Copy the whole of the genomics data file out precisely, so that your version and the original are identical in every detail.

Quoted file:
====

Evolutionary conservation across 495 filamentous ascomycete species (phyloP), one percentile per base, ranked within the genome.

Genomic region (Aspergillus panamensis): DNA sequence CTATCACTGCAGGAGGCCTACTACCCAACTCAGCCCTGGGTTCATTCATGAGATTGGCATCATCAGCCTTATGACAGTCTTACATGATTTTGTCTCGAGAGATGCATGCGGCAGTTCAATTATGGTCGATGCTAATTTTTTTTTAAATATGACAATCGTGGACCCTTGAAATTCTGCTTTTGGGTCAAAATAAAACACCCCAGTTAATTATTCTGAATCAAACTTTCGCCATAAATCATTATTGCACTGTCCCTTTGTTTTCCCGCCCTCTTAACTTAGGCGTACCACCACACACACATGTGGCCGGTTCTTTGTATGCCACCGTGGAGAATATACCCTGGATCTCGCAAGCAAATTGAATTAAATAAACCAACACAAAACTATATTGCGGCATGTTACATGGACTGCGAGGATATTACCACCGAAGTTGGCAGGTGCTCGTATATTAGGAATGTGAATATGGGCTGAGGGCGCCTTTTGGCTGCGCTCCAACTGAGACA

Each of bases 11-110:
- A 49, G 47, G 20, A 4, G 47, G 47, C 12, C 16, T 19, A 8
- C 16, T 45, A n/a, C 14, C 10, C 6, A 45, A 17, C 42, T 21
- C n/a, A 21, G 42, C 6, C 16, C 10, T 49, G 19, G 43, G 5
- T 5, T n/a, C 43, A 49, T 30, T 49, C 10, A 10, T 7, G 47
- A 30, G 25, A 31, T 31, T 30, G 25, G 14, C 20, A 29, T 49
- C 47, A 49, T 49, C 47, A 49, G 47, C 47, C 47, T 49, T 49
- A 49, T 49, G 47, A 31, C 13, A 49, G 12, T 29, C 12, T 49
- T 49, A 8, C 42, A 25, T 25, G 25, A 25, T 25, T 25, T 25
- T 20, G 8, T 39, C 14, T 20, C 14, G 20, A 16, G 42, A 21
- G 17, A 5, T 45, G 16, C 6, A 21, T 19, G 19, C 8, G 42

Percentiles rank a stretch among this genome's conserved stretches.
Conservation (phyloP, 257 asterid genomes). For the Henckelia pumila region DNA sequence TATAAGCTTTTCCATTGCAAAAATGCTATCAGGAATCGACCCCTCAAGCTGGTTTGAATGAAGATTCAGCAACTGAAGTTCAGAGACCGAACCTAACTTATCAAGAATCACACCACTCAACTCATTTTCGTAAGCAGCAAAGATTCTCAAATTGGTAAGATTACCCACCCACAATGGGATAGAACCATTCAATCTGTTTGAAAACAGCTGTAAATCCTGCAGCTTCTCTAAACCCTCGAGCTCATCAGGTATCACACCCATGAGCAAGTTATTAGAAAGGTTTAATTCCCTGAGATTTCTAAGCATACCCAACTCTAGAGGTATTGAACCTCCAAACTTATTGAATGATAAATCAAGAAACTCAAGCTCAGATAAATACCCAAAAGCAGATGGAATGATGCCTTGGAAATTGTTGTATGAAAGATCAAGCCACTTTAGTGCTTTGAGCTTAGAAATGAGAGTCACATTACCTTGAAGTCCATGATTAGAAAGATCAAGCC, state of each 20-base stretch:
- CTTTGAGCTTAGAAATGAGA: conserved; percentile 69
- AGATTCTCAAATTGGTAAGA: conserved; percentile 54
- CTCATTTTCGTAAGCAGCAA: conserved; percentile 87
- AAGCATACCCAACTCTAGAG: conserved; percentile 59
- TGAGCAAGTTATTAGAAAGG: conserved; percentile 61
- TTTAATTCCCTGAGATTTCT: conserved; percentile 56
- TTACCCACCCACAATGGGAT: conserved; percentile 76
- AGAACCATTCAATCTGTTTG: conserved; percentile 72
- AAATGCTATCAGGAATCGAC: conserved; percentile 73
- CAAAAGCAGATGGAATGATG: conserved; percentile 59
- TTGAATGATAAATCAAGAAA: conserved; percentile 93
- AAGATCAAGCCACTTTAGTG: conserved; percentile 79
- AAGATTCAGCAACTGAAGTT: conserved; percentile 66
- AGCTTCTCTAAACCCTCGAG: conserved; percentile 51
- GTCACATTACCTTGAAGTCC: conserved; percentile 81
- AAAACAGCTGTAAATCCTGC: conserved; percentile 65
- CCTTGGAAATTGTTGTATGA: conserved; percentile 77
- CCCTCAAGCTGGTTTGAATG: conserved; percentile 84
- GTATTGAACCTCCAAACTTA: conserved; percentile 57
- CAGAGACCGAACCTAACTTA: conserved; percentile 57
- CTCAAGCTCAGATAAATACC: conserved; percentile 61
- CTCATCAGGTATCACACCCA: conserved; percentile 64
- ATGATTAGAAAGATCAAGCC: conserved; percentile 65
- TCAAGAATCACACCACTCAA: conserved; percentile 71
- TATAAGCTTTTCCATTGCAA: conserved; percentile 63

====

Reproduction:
Evolutionary conservation across 495 filamentous ascomycete species (phyloP), one percentile per base, ranked within the genome.

Genomic region (Aspergillus panamensis): DNA sequence CTATCACTGCAGGAGGCCTACTACCCAACTCAGCCCTGGGTTCATTCATGAGATTGGCATCATCAGCCTTATGACAGTCTTACATGATTTTGTCTCGAGAGATGCATGCGGCAGTTCAATTATGGTCGATGCTAATTTTTTTTTAAATATGACAATCGTGGACCCTTGAAATTCTGCTTTTGGGTCAAAATAAAACACCCCAGTTAATTATTCTGAATCAAACTTTCGCCATAAATCATTATTGCACTGTCCCTTTGTTTTCCCGCCCTCTTAACTTAGGCGTACCACCACACACACATGTGGCCGGTTCTTTGTATGCCACCGTGGAGAATATACCCTGGATCTCGCAAGCAAATTGAATTAAATAAACCAACACAAAACTATATTGCGGCATGTTACATGGACTGCGAGGATATTACCACCGAAGTTGGCAGGTGCTCGTATATTAGGAATGTGAATATGGGCTGAGGGCGCCTTTTGGCTGCGCTCCAACTGAGACA

Each of bases 11-110:
- A 49, G 47, G 20, A 4, G 47, G 47, C 12, C 16, T 19, A 8
- C 16, T 45, A n/a, C 14, C 10, C 6, A 45, A 17, C 42, T 21
- C n/a, A 21, G 42, C 6, C 16, C 10, T 49, G 19, G 43, G 5
- T 5, T n/a, C 43, A 49, T 30, T 49, C 10, A 10, T 7, G 47
- A 30, G 25, A 31, T 31, T 30, G 25, G 14, C 20, A 29, T 49
- C 47, A 49, T 49, C 47, A 49, G 47, C 47, C 47, T 49, T 49
- A 49, T 49, G 47, A 31, C 13, A 49, G 12, T 29, C 12, T 49
- T 49, A 8, C 42, A 25, T 25, G 25, A 25, T 25, T 25, T 25
- T 20, G 8, T 39, C 14, T 20, C 14, G 20, A 16, G 42, A 21
- G 17, A 5, T 45, G 16, C 6, A 21, T 19, G 19, C 8, G 42

Percentiles rank a stretch among this genome's conserved stretches.
Conservation (phyloP, 257 asterid genomes). For the Henckelia pumila region DNA sequence TATAAGCTTTTCCATTGCAAAAATGCTATCAGGAATCGACCCCTCAAGCTGGTTTGAATGAAGATTCAGCAACTGAAGTTCAGAGACCGAACCTAACTTATCAAGAATCACACCACTCAACTCATTTTCGTAAGCAGCAAAGATTCTCAAATTGGTAAGATTACCCACCCACAATGGGATAGAACCATTCAATCTGTTTGAAAACAGCTGTAAATCCTGCAGCTTCTCTAAACCCTCGAGCTCATCAGGTATCACACCCATGAGCAAGTTATTAGAAAGGTTTAATTCCCTGAGATTTCTAAGCATACCCAACTCTAGAGGTATTGAACCTCCAAACTTATTGAATGATAAATCAAGAAACTCAAGCTCAGATAAATACCCAAAAGCAGATGGAATGATGCCTTGGAAATTGTTGTATGAAAGATCAAGCCACTTTAGTGCTTTGAGCTTAGAAATGAGAGTCACATTACCTTGAAGTCCATGATTAGAAAGATCAAGCC, state of each 20-base stretch:
- CTTTGAGCTTAGAAATGAGA: conserved; percentile 69
- AGATTCTCAAATTGGTAAGA: conserved; percentile 54
- CTCATTTTCGTAAGCAGCAA: conserved; percentile 87
- AAGCATACCCAACTCTAGAG: conserved; percentile 59
- TGAGCAAGTTATTAGAAAGG: conserved; percentile 61
- TTTAATTCCCTGAGATTTCT: conserved; percentile 56
- TTACCCACCCACAATGGGAT: conserved; percentile 76
- AGAACCATTCAATCTGTTTG: conserved; percentile 72
- AAATGCTATCAGGAATCGAC: conserved; percentile 73
- CAAAAGCAGATGGAATGATG: conserved; percentile 59
- TTGAATGATAAATCAAGAAA: conserved; percentile 93
- AAGATCAAGCCACTTTAGTG: conserved; percentile 79
- AAGATTCAGCAACTGAAGTT: conserved; percentile 66
- AGCTTCTCTAAACCCTCGAG: conserved; percentile 51
- GTCACATTACCTTGAAGTCC: conserved; percentile 81
- AAAACAGCTGTAAATCCTGC: conserved; percentile 65
- CCTTGGAAATTGTTGTATGA: conserved; percentile 77
- CCCTCAAGCTGGTTTGAATG: conserved; percentile 84
- GTATTGAACCTCCAAACTTA: conserved; percentile 57
- CAGAGACCGAACCTAACTTA: conserved; percentile 57
- CTCAAGCTCAGATAAATACC: conserved; percentile 61
- CTCATCAGGTATCACACCCA: conserved; percentile 64
- ATGATTAGAAAGATCAAGCC: conserved; percentile 65
- TCAAGAATCACACCACTCAA: conserved; percentile 71
- TATAAGCTTTTCCATTGCAA: conserved; percentile 63